Cow’s milk allergy, or CMA, is an allergic reaction to one or more of the proteins in cow’s milk
In a baby with CMA, their immune system mistakenly identifies a protein in cow's milk as harmful and triggers an allergic reaction. This leads to symptoms that can either occur immediately (within minutes or up to a few hours) after consuming a food containing cow's milk protein or taking a few hours or up to a few days to develop. Symptoms vary but there may be skin problems (such as an itchy rash or eczema), digestive problems (such as tummy pain, frequent poos that may contain blood or mucus, or constipation), hay-fever like symptoms (such as sneezing or a runny nose) or breathing problems (such as coughing or wheezing).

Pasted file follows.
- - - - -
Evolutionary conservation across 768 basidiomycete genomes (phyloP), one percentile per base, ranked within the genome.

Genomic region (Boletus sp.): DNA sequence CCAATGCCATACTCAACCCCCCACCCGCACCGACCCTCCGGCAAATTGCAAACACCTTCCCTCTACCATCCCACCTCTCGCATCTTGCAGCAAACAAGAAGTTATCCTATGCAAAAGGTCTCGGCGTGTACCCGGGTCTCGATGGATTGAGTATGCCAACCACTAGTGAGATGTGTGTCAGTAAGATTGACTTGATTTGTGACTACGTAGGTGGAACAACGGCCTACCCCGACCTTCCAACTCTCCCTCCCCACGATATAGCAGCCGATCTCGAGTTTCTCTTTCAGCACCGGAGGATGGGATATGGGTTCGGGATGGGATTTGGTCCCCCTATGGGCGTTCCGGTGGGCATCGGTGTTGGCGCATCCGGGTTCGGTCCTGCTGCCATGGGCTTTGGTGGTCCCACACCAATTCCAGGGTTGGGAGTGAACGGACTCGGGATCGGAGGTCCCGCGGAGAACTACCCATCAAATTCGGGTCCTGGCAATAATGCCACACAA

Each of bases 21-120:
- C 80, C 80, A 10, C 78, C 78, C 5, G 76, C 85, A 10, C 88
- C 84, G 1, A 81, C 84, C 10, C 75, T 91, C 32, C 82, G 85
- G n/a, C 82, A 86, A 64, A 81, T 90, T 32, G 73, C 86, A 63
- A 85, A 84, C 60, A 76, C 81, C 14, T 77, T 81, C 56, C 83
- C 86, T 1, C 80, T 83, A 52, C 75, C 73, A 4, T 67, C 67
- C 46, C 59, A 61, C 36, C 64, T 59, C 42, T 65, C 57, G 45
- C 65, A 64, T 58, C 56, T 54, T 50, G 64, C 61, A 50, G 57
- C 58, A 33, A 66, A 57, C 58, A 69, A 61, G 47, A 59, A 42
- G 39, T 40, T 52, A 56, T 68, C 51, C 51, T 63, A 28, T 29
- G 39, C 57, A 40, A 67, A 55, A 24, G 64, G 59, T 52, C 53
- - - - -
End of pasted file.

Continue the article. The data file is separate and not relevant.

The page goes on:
The type of CMA a baby has depends on how the immune system reacts to the cow’s milk protein. CMA may be IgE-mediated, non-IgE-mediated or a mixture of both. The different types of CMA are associated with different timings of symptom onset. The symptoms themselves may differ for the different types but many overlap. Read more about this on the different types of CMA page.
CMA is the most common food allergy in children under 3 years of age. It affects between 2% and 7.5% of all infants, both bottle-fed and breast-fed. The good news is that more than three-quarters of babies with CMA grow out of it in early childhood and can return to a normal diet.
Your doctor may have recommended an extensively hydrolysed formula such as Nutramigen with LGG® for the dietary management of your infant’s cow’s milk allergy. These types of formula are effective in approximately 90% of infants with cow's milk allergy.
Once your infant has started Nutramigen with LGG®, it may take time for them to get used to their new special diet, but it is important to stick with it and symptoms should settle within 4 weeks. Watch our video on What to expect with Nutramigen with LGG®